I hate your baby!
Kim Kardashian is allegedly livid after discovering that one of her exes has fathered a child, according to the Examiner. Hardly big news, that’s true, but it does touch on a certain issue: If you’re hoping to have a baby one day, or trying to conceive, it’s hard not to feel that selfish “how come SHE gets to have a baby?” feeling when you see someone else who is pregnant.
When the vacant nursery becomes a storeroom
That’s part of what it feels like to be TTC: making the mistake of walking around a shopping mall, or going to church or the local park and wondering if perhaps every woman in the place is Heavy with Child. Except you. Just the sight of a pram can get the tears flowing.
What about the women who have struggled for years to fall pregnant? Whose families have repeatedly asked them when it’s going to happen, women who have had to suck it up and attend their younger sister’s or cousin’s baby showers, smiling through gritted teeth that, of course, they’d LOVE to be the new baby’s godparent.
You could be the optimistic single woman, still hoping for The One, but watching all of your old school friends on Facebook popping out kids either by surprise or on purpose can wear away at your long-term dreams of a family. There’s that insidious biological clock, ticking, even as you click on the “hide baby-making person’s status updates” button.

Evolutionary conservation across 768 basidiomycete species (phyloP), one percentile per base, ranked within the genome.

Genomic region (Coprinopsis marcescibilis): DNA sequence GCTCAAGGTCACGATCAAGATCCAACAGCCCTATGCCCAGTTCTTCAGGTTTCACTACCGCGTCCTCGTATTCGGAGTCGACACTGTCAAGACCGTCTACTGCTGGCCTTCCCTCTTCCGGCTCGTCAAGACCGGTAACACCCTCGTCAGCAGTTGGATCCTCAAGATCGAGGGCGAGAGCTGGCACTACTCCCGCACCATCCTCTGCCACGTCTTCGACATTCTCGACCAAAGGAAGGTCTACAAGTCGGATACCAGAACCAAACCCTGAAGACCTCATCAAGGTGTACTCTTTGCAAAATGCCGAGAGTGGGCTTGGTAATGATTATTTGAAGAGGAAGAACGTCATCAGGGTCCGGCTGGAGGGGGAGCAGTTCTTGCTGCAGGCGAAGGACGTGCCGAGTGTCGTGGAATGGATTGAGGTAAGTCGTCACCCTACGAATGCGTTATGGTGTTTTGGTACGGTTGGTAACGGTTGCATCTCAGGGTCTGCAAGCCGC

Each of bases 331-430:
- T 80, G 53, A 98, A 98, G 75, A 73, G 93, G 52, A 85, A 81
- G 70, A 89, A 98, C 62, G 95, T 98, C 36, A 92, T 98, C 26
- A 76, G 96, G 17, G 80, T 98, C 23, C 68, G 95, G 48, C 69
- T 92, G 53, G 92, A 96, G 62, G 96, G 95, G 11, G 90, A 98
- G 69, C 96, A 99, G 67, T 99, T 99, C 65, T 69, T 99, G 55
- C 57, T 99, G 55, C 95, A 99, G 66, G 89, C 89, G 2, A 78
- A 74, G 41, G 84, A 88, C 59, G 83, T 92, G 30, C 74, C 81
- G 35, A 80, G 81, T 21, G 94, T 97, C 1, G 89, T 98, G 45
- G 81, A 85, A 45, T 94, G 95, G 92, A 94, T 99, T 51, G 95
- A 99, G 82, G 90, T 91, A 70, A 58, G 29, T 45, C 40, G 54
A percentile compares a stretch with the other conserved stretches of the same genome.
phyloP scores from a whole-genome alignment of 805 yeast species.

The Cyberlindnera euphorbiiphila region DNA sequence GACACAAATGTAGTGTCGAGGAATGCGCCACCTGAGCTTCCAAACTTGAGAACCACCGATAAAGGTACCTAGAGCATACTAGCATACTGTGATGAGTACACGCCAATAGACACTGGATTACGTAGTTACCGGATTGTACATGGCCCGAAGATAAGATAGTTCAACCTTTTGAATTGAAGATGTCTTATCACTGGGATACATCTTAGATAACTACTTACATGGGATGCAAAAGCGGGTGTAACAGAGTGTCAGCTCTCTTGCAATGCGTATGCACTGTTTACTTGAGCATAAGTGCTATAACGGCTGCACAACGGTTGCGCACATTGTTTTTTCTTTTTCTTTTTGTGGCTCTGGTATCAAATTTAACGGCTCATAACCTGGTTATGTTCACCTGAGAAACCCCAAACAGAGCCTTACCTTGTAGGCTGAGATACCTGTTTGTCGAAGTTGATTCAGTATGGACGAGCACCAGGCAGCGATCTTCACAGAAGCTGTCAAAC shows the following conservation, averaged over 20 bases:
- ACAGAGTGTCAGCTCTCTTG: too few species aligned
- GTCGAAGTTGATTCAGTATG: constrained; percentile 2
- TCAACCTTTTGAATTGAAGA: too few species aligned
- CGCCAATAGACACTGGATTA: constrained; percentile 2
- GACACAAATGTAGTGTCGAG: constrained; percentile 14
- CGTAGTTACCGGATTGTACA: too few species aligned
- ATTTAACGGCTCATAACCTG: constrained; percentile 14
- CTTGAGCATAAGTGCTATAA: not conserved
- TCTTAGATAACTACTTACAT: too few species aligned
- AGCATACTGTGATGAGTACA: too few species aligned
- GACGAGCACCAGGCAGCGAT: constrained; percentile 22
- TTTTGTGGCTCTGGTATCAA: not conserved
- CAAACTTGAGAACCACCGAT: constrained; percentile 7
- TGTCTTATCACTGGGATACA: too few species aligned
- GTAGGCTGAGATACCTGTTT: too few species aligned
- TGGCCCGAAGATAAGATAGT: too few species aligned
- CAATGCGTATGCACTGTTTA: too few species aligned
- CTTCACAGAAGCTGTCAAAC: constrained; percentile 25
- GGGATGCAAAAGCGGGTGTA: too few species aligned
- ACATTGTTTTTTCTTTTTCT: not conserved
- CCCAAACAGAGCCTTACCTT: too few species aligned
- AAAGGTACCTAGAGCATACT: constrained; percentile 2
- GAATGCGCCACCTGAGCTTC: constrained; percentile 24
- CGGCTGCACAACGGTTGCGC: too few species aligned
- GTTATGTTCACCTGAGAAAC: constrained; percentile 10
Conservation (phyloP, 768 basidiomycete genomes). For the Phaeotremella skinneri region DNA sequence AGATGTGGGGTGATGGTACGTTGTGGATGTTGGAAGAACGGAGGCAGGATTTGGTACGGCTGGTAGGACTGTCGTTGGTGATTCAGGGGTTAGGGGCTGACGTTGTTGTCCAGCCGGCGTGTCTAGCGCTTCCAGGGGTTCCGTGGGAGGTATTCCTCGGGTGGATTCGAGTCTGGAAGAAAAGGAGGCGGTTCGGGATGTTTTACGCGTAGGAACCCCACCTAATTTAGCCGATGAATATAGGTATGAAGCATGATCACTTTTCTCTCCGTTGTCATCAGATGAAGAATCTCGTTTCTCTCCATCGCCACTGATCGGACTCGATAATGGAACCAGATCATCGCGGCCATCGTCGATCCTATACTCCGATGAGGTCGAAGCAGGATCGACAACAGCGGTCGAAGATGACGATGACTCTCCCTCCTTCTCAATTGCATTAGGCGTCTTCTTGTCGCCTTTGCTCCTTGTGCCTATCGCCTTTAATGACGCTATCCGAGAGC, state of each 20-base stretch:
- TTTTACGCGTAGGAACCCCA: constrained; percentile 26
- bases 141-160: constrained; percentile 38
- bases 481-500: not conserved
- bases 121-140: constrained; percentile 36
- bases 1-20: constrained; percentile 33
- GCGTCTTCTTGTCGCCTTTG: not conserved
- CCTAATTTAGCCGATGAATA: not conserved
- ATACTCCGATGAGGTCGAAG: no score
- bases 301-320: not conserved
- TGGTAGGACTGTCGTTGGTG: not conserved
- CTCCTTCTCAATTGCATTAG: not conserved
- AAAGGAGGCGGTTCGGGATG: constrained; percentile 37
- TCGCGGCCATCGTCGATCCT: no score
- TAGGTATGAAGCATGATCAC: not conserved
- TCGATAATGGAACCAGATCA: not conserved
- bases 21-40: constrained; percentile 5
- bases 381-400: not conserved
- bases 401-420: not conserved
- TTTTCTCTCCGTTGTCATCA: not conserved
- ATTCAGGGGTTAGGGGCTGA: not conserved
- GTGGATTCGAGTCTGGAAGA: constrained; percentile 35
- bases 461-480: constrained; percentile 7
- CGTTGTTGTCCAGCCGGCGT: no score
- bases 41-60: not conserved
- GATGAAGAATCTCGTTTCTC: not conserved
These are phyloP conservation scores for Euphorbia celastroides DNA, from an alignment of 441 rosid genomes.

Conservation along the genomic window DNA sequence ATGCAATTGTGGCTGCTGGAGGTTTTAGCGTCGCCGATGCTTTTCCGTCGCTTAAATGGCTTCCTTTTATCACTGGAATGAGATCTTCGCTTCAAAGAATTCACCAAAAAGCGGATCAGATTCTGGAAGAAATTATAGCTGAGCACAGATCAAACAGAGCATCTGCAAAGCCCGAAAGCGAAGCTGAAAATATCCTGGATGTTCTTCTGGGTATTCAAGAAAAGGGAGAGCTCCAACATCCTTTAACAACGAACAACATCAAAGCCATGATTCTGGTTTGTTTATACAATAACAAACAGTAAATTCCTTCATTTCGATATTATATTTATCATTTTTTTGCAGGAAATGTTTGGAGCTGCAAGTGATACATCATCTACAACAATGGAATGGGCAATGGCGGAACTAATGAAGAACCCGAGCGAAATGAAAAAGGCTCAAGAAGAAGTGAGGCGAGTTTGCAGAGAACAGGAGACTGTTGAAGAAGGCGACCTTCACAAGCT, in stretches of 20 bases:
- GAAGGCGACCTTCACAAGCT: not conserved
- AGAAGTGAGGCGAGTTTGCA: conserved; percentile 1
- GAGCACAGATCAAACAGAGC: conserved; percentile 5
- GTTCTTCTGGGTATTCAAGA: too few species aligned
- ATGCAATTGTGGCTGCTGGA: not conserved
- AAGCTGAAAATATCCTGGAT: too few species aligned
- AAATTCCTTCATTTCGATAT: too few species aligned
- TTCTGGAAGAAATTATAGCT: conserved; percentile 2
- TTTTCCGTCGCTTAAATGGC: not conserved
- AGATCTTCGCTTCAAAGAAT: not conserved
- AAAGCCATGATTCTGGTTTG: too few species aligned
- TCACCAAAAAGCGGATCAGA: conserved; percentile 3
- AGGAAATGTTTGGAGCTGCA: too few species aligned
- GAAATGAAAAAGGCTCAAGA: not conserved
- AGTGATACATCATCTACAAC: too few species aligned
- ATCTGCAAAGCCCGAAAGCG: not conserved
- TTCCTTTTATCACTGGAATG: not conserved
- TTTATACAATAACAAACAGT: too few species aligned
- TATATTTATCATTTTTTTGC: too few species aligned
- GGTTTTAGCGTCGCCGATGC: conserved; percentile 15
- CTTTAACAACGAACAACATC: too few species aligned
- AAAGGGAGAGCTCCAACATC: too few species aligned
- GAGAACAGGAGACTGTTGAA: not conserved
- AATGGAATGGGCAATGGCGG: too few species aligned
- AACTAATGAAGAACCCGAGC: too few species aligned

What can be done?
Unfortunately, there will always be pregnant women around, so, unless you’re keen on being a hermit, you may have to just carry on. There are women who have isolated themselves from family and friends at a time when they need their support, so this isn’t always the best choice.
Rather than have some humiliating meltdown at a family gathering or with friends, you could try calmly chatting about what you’re going through, and hope that they’ll try to be sensitive around you, but it’s more likely that they’ll carry on enjoying their baby bumps and their newborn photos.
Another strategy is to get very involved with them, and be as supportive as you can of their babies, sucking up those “self-involved” emotions.
You could join an online community of TTC people, a group which will understand your feelings, and not judge you for venting or ranting. A place where fears and possibilities can be deeper explored.
That’s just one of the challenges of TTC: Do you tell everyone and risk exposing your vulnerable emotions or making them worry about how to act around you, or do you internalise, suppress and deny those feelings?
Disclaimer: The views of columnists published on Parent24 are their own and therefore do not necessarily represent the views of Parent24.
How do you cope with seeing your friends and family falling pregnant before you?